TUPELO – What’s known so far provides little insight into why an Oklahoma man chose Tupelo as one of three crime locations spanning from Georgia to Arizona, killing one police officer and critically wounding another.
But the answer could be as simple and random as the city’s placement on a map.
Before Phoenix, Ariz., police shot and killed Oklahoma City resident Mario Edward Garnett, 40, after a bank robbery Saturday, he’d tried unsuccessfully to rob an Atlanta bank on Dec. 23, robbed a man at an ATM in the bank’s lobby, then traveled to Tupelo where he robbed a bank later the same day.
After the Tupelo robbery, Garnett ambushed Sgt. Gale Stauffer and patrol officer Joseph Maher as stalled traffic on South Gloster waited as a Crosstown train passed.
But why did Garnett select Tupelo for his crime?
The most direct driving route on the 850-mile trip from Oklahoma City to Atlanta passes through Tupelo along U.S. Highway 78.
Tupelo Police Chief Bart Aguirre said FBI investigators spoke to a relative of Garnett’s in Oklahoma, who said Garnett had planned to travel to Atlanta to visit friends.
“Tupelo is just on that route from Oklahoma City to Atlanta,” Aguirre said. “That’s about the only way I could explain it.”
Garnett would likely have passed by Tupelo on his way to Atlanta and on a return trip to Oklahoma City, if he was headed there after the attempted bank robbery in Atlanta.
FBI investigators closed a Tupelo-based command center Sunday after news spread of Garnett’s death, ending the nationwide search to find the killer and robber.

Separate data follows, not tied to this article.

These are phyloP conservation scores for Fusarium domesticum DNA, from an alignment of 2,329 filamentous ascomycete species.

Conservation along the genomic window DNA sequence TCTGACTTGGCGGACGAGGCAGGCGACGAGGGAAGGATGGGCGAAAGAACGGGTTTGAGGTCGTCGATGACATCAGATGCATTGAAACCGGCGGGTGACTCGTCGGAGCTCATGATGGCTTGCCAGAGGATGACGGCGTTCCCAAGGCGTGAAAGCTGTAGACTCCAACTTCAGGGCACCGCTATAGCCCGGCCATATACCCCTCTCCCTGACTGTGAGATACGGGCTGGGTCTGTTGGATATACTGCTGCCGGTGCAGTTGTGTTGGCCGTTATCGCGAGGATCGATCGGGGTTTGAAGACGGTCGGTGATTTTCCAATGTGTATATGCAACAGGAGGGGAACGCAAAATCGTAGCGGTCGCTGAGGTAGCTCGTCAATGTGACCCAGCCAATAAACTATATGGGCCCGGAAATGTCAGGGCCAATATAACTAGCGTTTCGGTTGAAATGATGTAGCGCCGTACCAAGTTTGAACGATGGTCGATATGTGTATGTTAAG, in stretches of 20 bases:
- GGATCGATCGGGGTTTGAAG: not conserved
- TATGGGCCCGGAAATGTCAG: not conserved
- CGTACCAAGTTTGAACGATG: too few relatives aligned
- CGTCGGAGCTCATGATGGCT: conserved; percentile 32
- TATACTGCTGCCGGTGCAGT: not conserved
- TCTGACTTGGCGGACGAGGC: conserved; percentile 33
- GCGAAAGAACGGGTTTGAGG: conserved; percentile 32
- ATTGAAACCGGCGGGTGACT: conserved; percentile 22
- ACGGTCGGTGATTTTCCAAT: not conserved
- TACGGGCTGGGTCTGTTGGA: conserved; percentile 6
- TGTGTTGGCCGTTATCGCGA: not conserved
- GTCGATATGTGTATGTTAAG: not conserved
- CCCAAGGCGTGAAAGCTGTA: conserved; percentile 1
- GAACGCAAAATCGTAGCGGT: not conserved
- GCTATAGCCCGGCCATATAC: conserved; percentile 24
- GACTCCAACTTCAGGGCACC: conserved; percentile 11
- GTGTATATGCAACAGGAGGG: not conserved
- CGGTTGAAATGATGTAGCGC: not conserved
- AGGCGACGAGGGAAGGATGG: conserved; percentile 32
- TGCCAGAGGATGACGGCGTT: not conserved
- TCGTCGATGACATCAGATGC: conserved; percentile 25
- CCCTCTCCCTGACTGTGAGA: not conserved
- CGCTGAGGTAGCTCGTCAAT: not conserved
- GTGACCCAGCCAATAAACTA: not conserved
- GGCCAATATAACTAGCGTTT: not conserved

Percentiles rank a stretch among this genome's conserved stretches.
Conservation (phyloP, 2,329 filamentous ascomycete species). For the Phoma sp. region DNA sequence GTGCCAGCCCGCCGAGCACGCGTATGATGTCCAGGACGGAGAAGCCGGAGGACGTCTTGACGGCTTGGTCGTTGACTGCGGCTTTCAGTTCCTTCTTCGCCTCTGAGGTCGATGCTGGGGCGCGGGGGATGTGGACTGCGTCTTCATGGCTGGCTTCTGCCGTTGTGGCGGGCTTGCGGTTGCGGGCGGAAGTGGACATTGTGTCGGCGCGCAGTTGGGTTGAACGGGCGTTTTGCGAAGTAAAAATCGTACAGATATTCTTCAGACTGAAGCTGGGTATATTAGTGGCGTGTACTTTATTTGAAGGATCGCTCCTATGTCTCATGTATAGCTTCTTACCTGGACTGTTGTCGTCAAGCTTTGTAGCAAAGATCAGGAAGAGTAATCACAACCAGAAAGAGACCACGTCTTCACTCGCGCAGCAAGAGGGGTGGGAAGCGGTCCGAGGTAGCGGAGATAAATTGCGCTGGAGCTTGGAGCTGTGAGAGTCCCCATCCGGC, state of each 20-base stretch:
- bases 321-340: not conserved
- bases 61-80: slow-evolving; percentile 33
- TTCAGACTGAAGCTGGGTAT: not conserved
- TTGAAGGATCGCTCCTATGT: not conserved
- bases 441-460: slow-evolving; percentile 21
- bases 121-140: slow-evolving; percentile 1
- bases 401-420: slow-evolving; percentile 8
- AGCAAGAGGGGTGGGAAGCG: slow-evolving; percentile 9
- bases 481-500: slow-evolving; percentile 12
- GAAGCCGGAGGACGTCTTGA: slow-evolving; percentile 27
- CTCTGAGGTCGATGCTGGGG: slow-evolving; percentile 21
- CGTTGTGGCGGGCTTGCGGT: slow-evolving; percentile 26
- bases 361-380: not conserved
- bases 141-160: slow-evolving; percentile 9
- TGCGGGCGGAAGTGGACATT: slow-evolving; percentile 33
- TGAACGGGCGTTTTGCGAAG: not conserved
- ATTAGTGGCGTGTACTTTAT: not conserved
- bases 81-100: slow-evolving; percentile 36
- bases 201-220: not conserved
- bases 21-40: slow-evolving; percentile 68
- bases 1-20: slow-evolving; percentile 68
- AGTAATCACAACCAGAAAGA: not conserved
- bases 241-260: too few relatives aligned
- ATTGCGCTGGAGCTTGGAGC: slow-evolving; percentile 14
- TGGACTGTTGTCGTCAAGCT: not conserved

Among connections between three robberies, authorities found key similarities and traced Garnett’s cellphone records that placed him in Atlanta and Tupelo during the times of robberies. The FBI investigation continues as law enforcement tries to tie up loose ends of the case.
Phoenix Police Department spokesman James Holmes said Monday no evidence has suggested a reason Garnett would have driven there, nearly 1,000 miles from his Oklahoma home.
“We have no idea why this man chose to come to our city to rob a bank,” Holmes said. “This guy is a mystery.”
Garnett’s history in the last four years shows a mentally unstable man with a fixation to harm President Barack Obama. In August 2010, Garnett, an Army veteran, posted threats on the White House website.
“I’m going to settle some scores on behalf of Israel and America’s victims and on behalf of those they continue to oppress,” he wrote, among other threatening posts. “I’ll kill president and farmer alike.”
Secret Service agents entered Garnett’s home and found an atlas with locations marked and numbered, along with computer files showing lists to purchase ammunition, guns and explosives.
After an eight-month prison sentence and three years of supervised release, Garnett returned to federal prison for two years on Oct. 3, 2011, for violating probation. He was released from a Fort Worth, Texas, federal prison on July 19, 2013. Good behavior allowed him to leave 70 days before his full sentence would have ended.
Six months later and days after his cross-country robberies, shootings and murder, authorities still can’t make sense of things.
“We can’t find a criminal record on him,” Holmes said of Garnett before his presidential threat. “I don’t think he ever broke the law before that.”